August 17, 2008

Monday, 8/18

Jonesin' 4:02
CS 3:42
LAT 3:13
NYS 3:02
NYT 2:34

(post updated at 8:51 p.m. Monday and 9 a.m. Thursday)

The non-NYT, non-Sun puzzle blogging will likely be delayed. Yours truly has jury duty on Monday, and has been staying up late watching the Olympics and then sleeping in each morning, so getting downtown by 8:30 is a tall order. I'd better pack my messenger bag with puzzles tonight to make sure I'm all set...

Paula Gamache is on a roll with fun early-week puzzles in the New York Times. This time, her theme is a DEADHEAD (63-Across), and dead can head each of the words in the other five theme answers:

  • [1981 film starring William Hurt and Kathleen Turner] is BODY HEAT. Dead body, a dead heat.
  • [Hoopster's complete miss] is an AIR BALL. A broadcaster's dead air, a dead ball.
  • [Z, alphabetically] is the LAST LETTER. It's not much of a stand-alone phrase, but dead last and the dead letter office are absolutely "in the language."
  • [Painted highway divider] is the CENTER LINE. Dead center, deadline.
  • [Touchdown site] is the END ZONE. Dead end, dead zone or The Dead Zone.
Clues of note:
  • [From a different perspective, in chat room lingo] is OTOH, or "on the other hand." Why do I keep seeing clues that specify chat rooms? I suspect the vast majority of OTOH usage is in blogs, e-mail, IM, text messages, and discussion boards, and much less in chat rooms.
  • SHADOW is clued [Peter Pan lost his]. Really? Not sure I knew that.
  • LASER TAG is a [Team game with infrared-sensitive targets]. My son loved it when he played for the first time this summer.
  • I don't know anyone who uses the term ECOCARS to describe [High-m.p.g. vehicles], but such cars sure are getting more popular now.
  • MR. TOAD is ["The Wind in the Willows" amphibian].
  • [Sedated, perhaps] means ON MEDS.
  • The [Title girl in a 1983 Kool & the Gang hit] is JOANNA.
  • THE WAVE! It's a [Motion made by fans in a stadium], provided that those fans are a bit dorky en masse.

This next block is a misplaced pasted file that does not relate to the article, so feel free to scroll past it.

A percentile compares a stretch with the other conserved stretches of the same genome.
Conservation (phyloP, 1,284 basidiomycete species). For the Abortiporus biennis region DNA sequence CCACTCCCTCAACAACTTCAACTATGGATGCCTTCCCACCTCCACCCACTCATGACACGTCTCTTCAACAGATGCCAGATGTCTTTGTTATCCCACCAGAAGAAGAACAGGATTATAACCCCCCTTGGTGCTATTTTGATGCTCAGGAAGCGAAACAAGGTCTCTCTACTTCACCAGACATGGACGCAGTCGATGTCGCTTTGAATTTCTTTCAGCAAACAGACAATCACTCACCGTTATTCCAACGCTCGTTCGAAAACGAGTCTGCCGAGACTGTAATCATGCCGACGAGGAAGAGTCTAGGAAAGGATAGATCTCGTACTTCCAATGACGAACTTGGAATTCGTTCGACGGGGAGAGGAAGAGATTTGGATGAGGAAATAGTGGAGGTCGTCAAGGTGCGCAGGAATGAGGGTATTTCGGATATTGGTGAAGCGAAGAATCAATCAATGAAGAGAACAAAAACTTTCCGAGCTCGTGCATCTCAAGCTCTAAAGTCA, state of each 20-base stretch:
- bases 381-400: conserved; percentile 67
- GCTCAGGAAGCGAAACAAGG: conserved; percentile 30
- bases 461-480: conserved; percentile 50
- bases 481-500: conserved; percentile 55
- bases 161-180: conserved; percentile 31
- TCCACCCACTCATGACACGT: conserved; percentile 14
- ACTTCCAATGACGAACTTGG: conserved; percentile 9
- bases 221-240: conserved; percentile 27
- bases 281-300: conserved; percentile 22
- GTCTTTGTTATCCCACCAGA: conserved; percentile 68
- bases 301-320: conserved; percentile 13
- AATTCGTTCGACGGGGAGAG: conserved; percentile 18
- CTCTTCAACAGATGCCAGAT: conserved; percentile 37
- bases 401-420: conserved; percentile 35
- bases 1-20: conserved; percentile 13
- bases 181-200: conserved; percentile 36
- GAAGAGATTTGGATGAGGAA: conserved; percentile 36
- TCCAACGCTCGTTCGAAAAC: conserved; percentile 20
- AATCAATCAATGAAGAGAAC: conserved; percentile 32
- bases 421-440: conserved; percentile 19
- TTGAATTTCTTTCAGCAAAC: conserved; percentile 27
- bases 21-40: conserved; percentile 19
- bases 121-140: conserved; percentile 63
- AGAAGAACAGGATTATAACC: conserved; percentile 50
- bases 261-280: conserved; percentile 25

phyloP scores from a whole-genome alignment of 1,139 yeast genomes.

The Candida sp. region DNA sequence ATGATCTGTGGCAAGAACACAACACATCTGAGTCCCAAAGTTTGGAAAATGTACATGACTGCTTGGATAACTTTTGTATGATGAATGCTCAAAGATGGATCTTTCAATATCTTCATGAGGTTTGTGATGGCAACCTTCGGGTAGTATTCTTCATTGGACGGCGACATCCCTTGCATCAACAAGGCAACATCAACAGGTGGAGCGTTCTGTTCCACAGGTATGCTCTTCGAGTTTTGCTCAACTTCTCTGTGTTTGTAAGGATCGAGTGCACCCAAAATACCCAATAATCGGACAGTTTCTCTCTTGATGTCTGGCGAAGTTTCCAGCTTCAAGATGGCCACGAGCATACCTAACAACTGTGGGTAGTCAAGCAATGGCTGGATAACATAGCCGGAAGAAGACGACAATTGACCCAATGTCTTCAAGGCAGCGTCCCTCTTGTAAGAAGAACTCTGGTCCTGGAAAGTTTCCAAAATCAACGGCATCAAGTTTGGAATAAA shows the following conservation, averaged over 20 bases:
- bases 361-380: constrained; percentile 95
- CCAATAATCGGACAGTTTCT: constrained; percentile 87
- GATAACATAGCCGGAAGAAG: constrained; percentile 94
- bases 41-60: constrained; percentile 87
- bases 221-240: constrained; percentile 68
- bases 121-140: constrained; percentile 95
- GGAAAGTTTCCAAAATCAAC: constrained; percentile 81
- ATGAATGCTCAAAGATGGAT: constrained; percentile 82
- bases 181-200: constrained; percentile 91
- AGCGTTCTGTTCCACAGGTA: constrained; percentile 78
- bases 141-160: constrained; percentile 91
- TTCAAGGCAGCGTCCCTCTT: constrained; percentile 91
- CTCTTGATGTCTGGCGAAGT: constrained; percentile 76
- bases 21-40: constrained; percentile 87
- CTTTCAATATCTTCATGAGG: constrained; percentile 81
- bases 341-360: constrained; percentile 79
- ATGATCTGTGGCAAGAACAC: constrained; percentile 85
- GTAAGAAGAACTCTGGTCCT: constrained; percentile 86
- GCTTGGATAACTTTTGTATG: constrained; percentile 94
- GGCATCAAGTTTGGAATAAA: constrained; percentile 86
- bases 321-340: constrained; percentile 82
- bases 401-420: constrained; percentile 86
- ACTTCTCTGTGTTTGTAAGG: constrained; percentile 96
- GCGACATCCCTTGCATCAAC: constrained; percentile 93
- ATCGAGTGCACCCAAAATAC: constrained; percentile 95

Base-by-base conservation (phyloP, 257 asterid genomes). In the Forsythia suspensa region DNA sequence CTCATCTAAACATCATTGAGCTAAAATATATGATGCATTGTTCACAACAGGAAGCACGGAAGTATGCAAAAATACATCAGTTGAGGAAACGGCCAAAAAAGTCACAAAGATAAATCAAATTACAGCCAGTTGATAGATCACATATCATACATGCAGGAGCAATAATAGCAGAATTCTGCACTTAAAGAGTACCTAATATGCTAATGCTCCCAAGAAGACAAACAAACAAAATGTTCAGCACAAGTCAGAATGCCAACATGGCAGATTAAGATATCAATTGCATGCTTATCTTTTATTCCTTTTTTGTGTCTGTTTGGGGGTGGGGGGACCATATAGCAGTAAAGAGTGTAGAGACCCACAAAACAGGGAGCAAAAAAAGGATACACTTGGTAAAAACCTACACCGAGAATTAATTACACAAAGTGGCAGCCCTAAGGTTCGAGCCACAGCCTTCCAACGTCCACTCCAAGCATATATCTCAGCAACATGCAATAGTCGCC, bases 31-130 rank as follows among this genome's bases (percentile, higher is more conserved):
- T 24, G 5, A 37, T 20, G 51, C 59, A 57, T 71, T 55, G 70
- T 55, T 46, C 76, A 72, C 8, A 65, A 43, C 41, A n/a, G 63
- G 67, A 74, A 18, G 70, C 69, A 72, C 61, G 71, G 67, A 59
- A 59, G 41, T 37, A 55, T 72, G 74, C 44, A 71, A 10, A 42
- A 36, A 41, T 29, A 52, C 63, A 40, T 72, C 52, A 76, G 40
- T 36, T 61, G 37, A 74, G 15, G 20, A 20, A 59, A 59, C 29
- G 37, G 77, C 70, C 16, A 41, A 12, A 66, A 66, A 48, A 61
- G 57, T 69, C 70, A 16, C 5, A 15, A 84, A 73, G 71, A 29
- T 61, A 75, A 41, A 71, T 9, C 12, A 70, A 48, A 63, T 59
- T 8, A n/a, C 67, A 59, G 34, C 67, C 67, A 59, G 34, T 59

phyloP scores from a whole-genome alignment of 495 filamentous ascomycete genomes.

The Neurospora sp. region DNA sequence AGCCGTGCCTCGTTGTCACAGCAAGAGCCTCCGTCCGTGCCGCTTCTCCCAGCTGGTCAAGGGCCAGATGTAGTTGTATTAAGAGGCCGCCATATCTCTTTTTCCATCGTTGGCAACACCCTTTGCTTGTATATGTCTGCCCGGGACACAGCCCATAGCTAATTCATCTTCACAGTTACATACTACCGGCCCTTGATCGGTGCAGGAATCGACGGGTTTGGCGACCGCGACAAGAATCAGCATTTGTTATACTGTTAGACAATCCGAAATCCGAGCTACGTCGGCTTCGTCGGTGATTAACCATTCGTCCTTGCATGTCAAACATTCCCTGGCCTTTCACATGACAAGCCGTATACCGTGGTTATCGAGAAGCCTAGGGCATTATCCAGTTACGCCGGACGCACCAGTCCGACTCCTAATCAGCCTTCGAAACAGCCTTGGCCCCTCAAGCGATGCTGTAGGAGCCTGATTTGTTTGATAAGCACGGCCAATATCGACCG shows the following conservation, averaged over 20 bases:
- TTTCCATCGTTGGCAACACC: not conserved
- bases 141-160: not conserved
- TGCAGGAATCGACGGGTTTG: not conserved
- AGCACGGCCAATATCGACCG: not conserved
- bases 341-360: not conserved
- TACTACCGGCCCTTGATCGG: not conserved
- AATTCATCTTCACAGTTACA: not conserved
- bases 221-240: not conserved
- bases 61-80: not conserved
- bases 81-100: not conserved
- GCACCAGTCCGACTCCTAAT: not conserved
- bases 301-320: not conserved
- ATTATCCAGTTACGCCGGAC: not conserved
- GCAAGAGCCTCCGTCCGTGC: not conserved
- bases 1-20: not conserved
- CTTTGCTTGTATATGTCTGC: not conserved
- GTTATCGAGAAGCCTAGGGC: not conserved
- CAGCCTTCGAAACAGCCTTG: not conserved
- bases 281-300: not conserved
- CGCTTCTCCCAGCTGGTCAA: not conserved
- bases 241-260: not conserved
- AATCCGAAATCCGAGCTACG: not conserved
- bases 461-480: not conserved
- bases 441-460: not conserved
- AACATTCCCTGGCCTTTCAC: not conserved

Alan Arbesfeld's New York Sun crossword, "Embodiment of Nature," uses an expanded 15x16 grid to accommodate the theme entries. The theme entries are phrases in which one word is a body part and another is a natural feature. For example, BERT PARKS includes the anatomical Bert and some state PARKS. No, just kidding. That one's not a theme entry. Neither is DOVETAIL, though tail can be considered a body part.
  • RIVER MOUTH is a [Delta locale].
  • FOOTHILLS are the [Region at the base of a mountain range].
  • A BEACHHEAD is the [Landing spot for naval forces].
  • [Cayuga or Seneca, e.g.] is a FINGER LAKE. 
  • NECK OF THE WOODS, or [Neighborhood], includes two small words between the nature and body part words.


Jury duty was great. Four hours to sit quietly and do puzzles, with a leisurely hour and a half for lunch? Good citizenship never felt so good.

The Across Lite version of the LA Times crossword is taking the day off, perhaps. Tuesdays are busy for me, but I hope to catch up on the LAT tomorrow.

Matt Jones's Jonesin' crossword, "Hit the Bricks," has a "Super Mario Bros." theme. Yup, a videogame I've never played features a STAR CHAMBER, MUSHROOM CLOUD, and FLOWER CHILD. All the TIRAMISU and '80s HEADBANDs in the world can't make up for a theme that is, for all the good it did me, "random phrases that fit." (Sigh.)

Randolph Ross's CrosSynergy puzzle, "Common Sense Solutions," is the second one I've done today with a five-senses theme. (The other one hasn't been published yet—I was doing a little test-solving at jury duty this morning.) The five theme entries begin with TASTE, HEAR, SMELL, TOUCH, and SEE. Tons of 7-letter answers in the fill surrounding the theme entries—and one of them made zero sense to me. PUTOUTS are [Many tag plays]? I suspect baseball, but can't say for sure because I've never heard the term.

Updated again on Thursday:

I finally got around to the previously missing LA Times crossword. It's credited to Gia Christian, an anagram of "it's Rich again," or editor Rich Norris. The five theme entries are mopey, or at least they begin with synonyms of that. There's a DEPRESSED MARKET, LOW BUDGET, SAD EXCUSE, BLUE BLOOD, and DOWN UNDER—all of which use their synonyms in non-tristesse contexts. The tricky spots for beginners tackling a Monday puzzle are clumped together in the lower right corner: [Old dagger] is SNEE; [Lyric poem] is EPODE; OLEO is a [Bread spread], and UCLAN is [USCer's rival]. Elsewhere there's also OMOO, the [Melville novel set on Tahiti].